Angelou closes Mom & Me & Mom with a description of Vivian Baxter's death in 1991, and of Angelou's final words to her on her deathbed. In 1995, the city of Stockton honored Baxter for her many years of service by naming a park after her.

Style and genre[edit]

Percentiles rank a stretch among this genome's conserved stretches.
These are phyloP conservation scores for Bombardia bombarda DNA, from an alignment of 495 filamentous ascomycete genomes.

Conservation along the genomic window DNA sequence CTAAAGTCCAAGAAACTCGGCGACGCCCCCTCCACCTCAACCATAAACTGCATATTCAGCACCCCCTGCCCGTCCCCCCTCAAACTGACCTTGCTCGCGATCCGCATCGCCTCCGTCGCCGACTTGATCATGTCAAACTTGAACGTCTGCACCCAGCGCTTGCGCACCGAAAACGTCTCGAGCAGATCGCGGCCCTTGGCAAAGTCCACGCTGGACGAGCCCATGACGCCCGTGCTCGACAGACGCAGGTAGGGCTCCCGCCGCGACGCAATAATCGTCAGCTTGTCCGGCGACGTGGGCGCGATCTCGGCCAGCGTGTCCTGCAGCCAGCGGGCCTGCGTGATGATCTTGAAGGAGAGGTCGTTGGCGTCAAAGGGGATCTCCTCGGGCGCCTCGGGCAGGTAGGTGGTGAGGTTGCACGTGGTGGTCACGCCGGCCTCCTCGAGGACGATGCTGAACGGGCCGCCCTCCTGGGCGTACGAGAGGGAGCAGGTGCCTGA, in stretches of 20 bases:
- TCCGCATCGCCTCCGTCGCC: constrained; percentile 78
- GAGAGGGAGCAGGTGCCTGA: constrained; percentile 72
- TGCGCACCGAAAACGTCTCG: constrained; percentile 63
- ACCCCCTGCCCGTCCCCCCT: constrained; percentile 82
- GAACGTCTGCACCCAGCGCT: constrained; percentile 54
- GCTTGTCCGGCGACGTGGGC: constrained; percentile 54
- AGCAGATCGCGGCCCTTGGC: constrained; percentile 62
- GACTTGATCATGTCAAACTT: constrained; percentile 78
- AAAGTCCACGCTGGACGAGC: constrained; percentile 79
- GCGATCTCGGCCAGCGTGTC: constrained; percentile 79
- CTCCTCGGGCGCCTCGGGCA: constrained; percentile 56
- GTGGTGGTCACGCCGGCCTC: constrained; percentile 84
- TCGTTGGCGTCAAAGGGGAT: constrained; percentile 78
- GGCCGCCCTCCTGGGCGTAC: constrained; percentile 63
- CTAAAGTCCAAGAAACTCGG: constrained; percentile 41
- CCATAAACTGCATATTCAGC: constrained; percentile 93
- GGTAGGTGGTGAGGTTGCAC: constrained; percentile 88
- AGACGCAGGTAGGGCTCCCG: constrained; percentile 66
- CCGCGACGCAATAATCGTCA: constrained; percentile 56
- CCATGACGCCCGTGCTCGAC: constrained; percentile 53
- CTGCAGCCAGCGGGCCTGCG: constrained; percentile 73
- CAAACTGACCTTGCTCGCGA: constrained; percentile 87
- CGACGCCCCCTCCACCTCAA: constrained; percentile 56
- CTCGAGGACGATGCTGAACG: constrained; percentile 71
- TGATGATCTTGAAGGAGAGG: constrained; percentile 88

Starting with Caged Bird, Angelou made a deliberate attempt while writing all her autobiographies, including Mom & Me & Mom, to challenge the usual structure of the autobiography by critiquing, changing, and expanding the genre.[25] Her use of fiction-writing techniques such as dialogue, characterization, and thematic development has often led reviewers to categorize her books as autobiographical fiction.[26] Valerie Sayers, in her review of Mom & Me & Mom in The Washington Post, calls Angelou's books memoirs because of their limited focus, but praises her for describing what it was like to grow up Black in "Jim Crow America". Sayers states: "She manages to fully reveal that national sore without picking at it, a neat trick that...requires considerable restraint and her own steely goodwill".[27] Angelou stated in a 1989 interview that she was the only "serious" writer to choose the genre to express herself.[28] As critic Susan Gilbert stated, Angelou was reporting not one person's story, but the collective's.[29] Scholar Selwyn R. Cudjoe agreed, and viewed Angelou as representative of the convention in African-American autobiography as a public gesture that spoke for an entire group of people.[30] Angelou's editor Robert Loomis was able to convince her to write Caged Bird by challenging her to write an autobiography that could be considered "high art",[31] which she continued throughout her series.[32] Although Angelou was successful, she was, as Sayers insisted, smart and gifted enough to write for any audience, but chose not to write for "a highbrow literary audience", but for "readers as open, playful and straightforward as herself".[27]